Make nitrogen more efficient

Injection rig blends NH3 with liquid to net an extra US$60 per acre

LANGHAM, Sask. —American corn growers are realizing a one-third increase in nitrogen efficiency by using the Exactrix TAPPS application system.

TAPPS technology injects NH3 along with a liquid fertilizer blend, creating a soil environment that reduces nitrogen loss, Exactrix agronomist Guy Swanson said.

“In dryland scenarios, the grower nets about 60 more (US) dollars per acre. In irrigated high-yield production, the grower gets about 150 more net dollars per acre,” Swanson said.

“TAPPS makes the nitrogen about 166 percent more crop useable. The processor injects anhydrous ammonia in a very high pressure streaming flow. It’s not necessarily a method for cutting rates. It’s more a matter of using the same nitrogen to grow more crop.

“It’s the highest form of crop-available nitrogen on the planet. It’s ammonium and that’s what the plants want. It’s injected so uniformly that we don’t have hot spots.”

Swanson said NH3 is always looking for water because water is hydrogen and NH3 loves hydrogen. With a high pH of nearly 14, anhydrous ammonia is very alkaline and reacts quickly with the acidic poly phosphate. This is known as an acid-based reaction.

“There’s a big temperature swing because you’re splitting up the water that’s in the poly-phosphate. There’s plenty of hydrogen in the poly-phosphate. That splitting converts NH3 into NH4.

“And there’s sulfur in there, too, in the form of ammonium thio-sulphate. It’s critical in stabilizing the band. It makes the band non-attractive to nitrous amines and nitro bacteria. The word ‘thio’ means toxic to plant life. You cannot apply thio-sulphate directly to a plant. You’ll burn the leaves and you’ll kill the germination of the plant.

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“So, down in this deep band the nitrous amines and nitro bacteria cannot proliferate. It takes a good deal of time for the pH to come down and for any oxidation to occur. That time delay is key to fall banding. It slows down the process so the nitrous amines and nitro bacteria don’t feed well. So it’s really a nitrogen stabilizer.”

Swanson said a primitive form of the practice was used in the 1960s and 1970s in winter wheat. Producers used straight ammonia with nitrosol liquid fertilizer added to the ammonia tank. This recipe stabilized the ammonia so that it could be applied in the fall. Exactrix simply took that basic concept and refined it to the point that it has evolved into the safe and highly predictable TAPPS practice in use today, he added.

The Crop Production Services outlet at Sexsmith, Alta., just purchased its own TAPPS rig, and had it on display at the Ag in Motion show near Saskatoon a couple of weeks ago.

CPS agronomist Blaine Richter said he visited U.S. growers who have been using the technology for years before deciding to invest in the system.

“Corn growers are applying under .6 pounds of N per bushel. They’re getting 300 bu. per acre in irrigated corn with this remarkable nitrogen efficiency,” he said.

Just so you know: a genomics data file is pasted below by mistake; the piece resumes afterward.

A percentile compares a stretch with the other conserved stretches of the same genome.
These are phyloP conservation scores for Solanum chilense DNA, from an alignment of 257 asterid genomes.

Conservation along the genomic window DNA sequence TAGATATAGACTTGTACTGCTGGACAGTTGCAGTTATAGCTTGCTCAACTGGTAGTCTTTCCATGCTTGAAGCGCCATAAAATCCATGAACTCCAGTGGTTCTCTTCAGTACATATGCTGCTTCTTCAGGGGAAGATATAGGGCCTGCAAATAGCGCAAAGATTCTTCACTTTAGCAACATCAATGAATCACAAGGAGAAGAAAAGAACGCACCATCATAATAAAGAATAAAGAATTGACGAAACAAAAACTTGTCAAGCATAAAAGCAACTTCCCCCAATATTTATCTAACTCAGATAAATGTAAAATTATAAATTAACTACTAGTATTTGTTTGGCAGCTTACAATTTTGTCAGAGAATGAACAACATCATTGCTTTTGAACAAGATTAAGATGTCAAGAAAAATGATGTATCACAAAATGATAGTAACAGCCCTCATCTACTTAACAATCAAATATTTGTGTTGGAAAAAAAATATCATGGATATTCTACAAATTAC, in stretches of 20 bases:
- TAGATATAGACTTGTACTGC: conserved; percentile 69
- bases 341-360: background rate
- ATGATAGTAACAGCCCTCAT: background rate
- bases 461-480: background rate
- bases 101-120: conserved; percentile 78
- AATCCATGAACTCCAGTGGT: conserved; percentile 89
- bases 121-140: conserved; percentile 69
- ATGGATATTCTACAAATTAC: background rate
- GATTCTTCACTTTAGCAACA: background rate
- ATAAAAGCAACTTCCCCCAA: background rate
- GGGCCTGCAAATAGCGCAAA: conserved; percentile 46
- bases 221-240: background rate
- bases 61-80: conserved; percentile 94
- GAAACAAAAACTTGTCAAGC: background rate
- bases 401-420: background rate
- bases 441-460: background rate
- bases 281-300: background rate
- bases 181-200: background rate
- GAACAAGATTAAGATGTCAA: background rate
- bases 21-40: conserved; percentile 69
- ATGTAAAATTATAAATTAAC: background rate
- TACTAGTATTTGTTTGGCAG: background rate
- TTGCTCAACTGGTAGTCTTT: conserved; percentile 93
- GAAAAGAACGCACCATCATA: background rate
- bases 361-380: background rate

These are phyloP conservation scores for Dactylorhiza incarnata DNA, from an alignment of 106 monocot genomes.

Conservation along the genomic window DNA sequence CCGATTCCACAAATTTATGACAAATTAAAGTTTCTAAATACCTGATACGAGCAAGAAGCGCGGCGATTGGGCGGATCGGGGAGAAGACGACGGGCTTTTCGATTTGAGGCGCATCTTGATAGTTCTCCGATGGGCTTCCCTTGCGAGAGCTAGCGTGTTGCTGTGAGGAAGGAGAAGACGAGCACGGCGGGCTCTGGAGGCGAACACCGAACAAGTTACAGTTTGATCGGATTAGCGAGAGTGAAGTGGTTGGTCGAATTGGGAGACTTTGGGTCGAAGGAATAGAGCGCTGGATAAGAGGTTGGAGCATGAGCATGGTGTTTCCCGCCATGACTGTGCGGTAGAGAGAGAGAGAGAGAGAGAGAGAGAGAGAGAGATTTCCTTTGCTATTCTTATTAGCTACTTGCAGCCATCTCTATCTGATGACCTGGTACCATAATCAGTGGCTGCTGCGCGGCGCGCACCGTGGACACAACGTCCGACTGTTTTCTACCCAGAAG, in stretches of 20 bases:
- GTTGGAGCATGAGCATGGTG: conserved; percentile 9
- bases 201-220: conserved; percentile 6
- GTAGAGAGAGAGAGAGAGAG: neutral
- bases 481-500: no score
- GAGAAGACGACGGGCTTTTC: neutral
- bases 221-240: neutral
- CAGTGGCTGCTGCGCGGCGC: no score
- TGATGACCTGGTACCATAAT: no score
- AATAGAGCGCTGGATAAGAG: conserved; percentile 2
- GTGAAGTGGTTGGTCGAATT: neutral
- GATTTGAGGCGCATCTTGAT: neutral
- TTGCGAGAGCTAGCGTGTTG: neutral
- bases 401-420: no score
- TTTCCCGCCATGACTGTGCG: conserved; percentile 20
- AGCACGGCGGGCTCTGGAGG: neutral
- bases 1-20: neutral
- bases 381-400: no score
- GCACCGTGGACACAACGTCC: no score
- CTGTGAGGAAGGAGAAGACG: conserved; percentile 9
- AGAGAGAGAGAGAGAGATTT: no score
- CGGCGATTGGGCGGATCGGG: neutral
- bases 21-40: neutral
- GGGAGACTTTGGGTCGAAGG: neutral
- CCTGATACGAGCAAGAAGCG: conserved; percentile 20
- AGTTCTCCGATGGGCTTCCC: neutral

“The typical ratio has always been one pound nitrogen to grow one bu. of corn. Now they’re cutting that down to .6 pounds nitrogen. They’re saving a remarkable amount of money because the nitrogen is stabilized. Nitrogen loss is a major issue in areas like the Nebraska with their sandy soils.

“Operational efficiencies save them even more money. They’re able to put all their fertilizer down in one trip over the field. Now they can eliminate that spring application of 400 lb. of dry fertilizer. They can apply fertilizer all the way through November just about every year.”

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For all the apparent benefits of TAPPS, Richter said CPS still views the Alberta purchase as a pilot project. The one machine it commissioned will cover as many acres as possible in the Sexsmith area this fall. He will then assess the viability of the unit, particularly in canola.

“With TAPPS, we hope to improve canola stand establishment. We believe that will be the case. Poor canola stands are more susceptible to damage from flea beetles and other problems, plus hybrid seed is expensive. You want the healthiest stand possible.

“If you can get all your fertilizer down in the fall, that means you can park the air drill and seed canola with a planter, and that has all kinds of proven benefits. The cost of TAPPS is mitigated by the benefits.”

Swanson said the banding tool bar and Mustang P51 discs are exclusive Exactrix products, as are the unique TAPPS formulators. Contrary to what people think, the system is not just for corn growers.

“All crops are really the same when it comes to the need for N, P, K, S and micronutrients. It’s just the quantity and timing that’s different,” he said.

“US$60 net in dryland and US$150 net under irrigation — that’s about the same numbers whether we’re talking corn, wheat or cotton.”

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